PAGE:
New statements from Milwaukee city attorneys about the violent arrest of an NBA player have called attention to the negative trend of blaming apparent victims of police brutality.
Sterling Brown, a player on the Milwaukee Bucks team, was harassed, assaulted and tasered over a nonviolent parking violation during the incident that was recorded by body camera video in January. The arrest sparked outrage, and Brown filed a lawsuit over it. In handling and responding to the matter, 11 cops were disciplined and Milwaukee Mayor Tom Barrett apologized to Brown.
However, Milwaukee lawyers disagreed with Barrett’s course of action and accused the athlete of being responsible for his own violent arrest in a formal response Friday, Think Progress reported.
“The plaintiff’s injuries, if any, were not caused by any policy, practice, or custom of the City of Milwaukee or any of its officers, agents, or employees acting in their individual or official capacities,” city attorneys said.
The attorneys’ filing and denying responsibility for what happened to Brown was unexpected by Barrett. Claims made in the document were not helpful, the mayor said.
“I think it’s counterproductive for anybody to turn up the heat with rhetoric like this,” Barrett said to the Milwaukee Journal-Sentinel after the filing was made.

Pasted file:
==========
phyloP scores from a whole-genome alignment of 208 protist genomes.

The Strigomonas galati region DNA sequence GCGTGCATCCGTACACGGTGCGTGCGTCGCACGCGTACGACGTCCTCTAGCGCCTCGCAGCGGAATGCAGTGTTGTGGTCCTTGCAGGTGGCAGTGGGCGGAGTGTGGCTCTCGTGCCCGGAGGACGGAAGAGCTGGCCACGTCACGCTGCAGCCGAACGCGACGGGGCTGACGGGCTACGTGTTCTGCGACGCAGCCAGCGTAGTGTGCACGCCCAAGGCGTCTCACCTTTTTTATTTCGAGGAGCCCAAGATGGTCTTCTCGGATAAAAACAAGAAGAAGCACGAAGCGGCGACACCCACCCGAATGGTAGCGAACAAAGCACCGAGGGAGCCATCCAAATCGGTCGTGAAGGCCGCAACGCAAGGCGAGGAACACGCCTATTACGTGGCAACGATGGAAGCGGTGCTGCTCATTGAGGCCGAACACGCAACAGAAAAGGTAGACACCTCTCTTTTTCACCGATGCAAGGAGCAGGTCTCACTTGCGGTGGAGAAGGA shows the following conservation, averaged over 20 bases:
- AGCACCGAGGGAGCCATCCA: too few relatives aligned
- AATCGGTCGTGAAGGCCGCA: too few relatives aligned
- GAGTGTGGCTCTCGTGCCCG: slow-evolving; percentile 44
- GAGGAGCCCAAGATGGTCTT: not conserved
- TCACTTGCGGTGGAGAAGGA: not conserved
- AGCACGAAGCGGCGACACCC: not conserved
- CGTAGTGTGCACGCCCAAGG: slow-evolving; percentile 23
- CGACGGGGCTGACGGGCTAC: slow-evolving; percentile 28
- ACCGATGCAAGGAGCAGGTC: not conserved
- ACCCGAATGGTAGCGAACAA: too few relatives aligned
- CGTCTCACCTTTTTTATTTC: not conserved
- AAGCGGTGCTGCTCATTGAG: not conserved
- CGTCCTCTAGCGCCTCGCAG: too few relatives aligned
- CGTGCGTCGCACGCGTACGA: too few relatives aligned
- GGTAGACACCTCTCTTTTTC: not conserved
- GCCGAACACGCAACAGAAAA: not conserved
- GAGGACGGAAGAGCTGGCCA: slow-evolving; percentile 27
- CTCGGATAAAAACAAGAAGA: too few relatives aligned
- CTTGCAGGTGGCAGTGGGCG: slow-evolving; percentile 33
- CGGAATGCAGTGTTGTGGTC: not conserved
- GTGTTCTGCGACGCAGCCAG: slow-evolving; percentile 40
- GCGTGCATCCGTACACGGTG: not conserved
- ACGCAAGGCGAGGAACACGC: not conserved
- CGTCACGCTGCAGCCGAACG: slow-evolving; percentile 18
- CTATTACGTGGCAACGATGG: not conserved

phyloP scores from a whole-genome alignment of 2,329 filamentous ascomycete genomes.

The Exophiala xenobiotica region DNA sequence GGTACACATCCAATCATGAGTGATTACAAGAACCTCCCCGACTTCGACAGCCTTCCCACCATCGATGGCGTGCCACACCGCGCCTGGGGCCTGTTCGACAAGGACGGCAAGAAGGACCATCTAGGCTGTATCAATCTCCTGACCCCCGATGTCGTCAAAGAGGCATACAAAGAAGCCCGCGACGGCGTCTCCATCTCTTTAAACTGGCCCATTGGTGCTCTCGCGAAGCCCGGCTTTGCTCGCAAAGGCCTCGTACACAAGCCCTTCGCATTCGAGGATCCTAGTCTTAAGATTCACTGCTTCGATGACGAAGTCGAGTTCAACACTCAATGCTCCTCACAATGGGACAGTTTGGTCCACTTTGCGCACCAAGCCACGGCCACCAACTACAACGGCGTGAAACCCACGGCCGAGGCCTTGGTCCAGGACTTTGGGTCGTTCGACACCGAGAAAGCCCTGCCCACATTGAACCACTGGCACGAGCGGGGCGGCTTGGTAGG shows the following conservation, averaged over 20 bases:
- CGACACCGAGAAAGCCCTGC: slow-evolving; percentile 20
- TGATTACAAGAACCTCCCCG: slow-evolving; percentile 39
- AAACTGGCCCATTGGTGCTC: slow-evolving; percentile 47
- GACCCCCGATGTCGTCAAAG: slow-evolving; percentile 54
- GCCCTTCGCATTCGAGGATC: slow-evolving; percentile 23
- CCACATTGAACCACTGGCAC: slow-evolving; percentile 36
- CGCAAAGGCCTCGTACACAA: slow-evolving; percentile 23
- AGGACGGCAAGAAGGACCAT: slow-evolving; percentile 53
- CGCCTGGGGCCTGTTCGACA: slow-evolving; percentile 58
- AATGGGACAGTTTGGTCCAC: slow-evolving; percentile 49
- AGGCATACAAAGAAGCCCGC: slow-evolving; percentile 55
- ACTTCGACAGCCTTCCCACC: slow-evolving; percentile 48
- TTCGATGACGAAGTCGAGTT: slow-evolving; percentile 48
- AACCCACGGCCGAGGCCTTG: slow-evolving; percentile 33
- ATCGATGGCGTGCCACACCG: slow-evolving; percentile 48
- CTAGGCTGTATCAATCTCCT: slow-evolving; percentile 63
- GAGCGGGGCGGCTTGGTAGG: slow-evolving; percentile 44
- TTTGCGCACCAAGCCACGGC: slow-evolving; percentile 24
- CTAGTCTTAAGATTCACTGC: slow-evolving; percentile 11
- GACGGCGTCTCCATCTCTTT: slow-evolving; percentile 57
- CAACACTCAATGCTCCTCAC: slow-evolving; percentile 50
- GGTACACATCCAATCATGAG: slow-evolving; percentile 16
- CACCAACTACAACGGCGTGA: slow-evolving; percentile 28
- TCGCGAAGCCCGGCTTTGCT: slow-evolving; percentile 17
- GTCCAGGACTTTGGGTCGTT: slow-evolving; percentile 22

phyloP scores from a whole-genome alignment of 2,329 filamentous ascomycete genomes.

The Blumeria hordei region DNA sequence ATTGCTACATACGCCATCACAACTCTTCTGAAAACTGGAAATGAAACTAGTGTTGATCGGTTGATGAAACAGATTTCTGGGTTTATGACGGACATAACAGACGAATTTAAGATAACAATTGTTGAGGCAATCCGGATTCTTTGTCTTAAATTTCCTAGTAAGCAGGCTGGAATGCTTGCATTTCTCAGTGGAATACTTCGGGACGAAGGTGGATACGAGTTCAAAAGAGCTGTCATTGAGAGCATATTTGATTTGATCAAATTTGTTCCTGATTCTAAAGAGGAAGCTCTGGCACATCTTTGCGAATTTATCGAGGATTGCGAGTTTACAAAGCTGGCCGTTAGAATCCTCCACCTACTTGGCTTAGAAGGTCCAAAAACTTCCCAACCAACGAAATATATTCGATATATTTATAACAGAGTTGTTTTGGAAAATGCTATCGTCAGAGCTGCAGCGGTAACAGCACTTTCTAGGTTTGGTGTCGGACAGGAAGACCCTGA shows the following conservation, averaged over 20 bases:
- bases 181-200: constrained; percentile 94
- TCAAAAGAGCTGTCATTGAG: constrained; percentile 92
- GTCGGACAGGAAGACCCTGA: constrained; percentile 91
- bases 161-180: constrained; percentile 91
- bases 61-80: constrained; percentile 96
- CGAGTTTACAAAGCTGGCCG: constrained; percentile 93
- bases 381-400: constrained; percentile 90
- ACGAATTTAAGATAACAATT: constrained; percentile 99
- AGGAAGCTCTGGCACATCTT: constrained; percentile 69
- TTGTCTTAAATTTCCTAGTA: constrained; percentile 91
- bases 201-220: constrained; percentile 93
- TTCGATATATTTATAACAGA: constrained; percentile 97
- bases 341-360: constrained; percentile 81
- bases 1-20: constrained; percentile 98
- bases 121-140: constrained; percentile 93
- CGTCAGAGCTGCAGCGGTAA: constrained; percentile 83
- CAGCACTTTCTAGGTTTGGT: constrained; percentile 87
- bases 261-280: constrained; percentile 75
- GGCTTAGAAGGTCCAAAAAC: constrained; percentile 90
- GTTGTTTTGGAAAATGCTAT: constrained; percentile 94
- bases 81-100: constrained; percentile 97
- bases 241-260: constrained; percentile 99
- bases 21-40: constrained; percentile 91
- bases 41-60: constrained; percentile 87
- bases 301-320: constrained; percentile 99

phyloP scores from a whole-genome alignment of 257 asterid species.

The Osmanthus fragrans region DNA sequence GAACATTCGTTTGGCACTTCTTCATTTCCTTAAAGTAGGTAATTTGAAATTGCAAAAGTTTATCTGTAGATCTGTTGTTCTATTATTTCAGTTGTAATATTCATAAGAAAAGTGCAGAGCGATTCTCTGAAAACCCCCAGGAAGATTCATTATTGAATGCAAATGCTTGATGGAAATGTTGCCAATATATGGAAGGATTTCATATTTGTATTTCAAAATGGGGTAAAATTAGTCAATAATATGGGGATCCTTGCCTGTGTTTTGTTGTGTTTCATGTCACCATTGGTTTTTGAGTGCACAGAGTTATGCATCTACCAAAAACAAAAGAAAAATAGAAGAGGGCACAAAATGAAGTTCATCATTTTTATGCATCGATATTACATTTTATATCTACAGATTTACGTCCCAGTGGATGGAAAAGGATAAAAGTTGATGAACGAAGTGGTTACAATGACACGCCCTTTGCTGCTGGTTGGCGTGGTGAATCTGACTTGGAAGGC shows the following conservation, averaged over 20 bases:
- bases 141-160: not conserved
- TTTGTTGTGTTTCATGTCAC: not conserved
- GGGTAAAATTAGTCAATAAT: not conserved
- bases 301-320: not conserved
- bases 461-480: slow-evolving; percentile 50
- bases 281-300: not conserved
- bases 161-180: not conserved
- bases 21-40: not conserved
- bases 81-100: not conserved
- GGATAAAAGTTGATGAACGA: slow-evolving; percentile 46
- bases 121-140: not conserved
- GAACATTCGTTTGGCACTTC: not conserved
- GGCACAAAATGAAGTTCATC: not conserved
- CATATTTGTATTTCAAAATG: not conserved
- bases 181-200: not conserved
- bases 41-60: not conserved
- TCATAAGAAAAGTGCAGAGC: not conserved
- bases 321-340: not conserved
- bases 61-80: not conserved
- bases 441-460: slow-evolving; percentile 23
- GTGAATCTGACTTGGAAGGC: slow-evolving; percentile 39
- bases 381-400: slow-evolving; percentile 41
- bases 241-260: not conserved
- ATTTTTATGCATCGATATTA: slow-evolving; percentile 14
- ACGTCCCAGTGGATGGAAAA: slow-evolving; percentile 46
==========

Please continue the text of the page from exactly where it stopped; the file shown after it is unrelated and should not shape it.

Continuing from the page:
Lawyers who filed the response admitted they “[lacked] knowledge” or “sufficient information” to form an opinion about the incident. The formal response suggested that city lawyers would rather deny and ignore what was clearly shown as brutality in video released of Brown’s arrest. The response also shed light on Milwaukee’s history of offering settlements in police misconduct cases.
The city’s taxpayers gave $21.4 million in police settlements from 2015 to October 2017. More than $6 million has been allocated for other settlements issued since that time period, according to the Journal-Sentinel. Milwaukee has a well-documented history of police brutality rooted in racism.
Several other cities have also denied blame in police brutality cases, including the 2014 death of 12-year-old Tamir Rice in Cleveland. Brown’s lawsuit is still ongoing.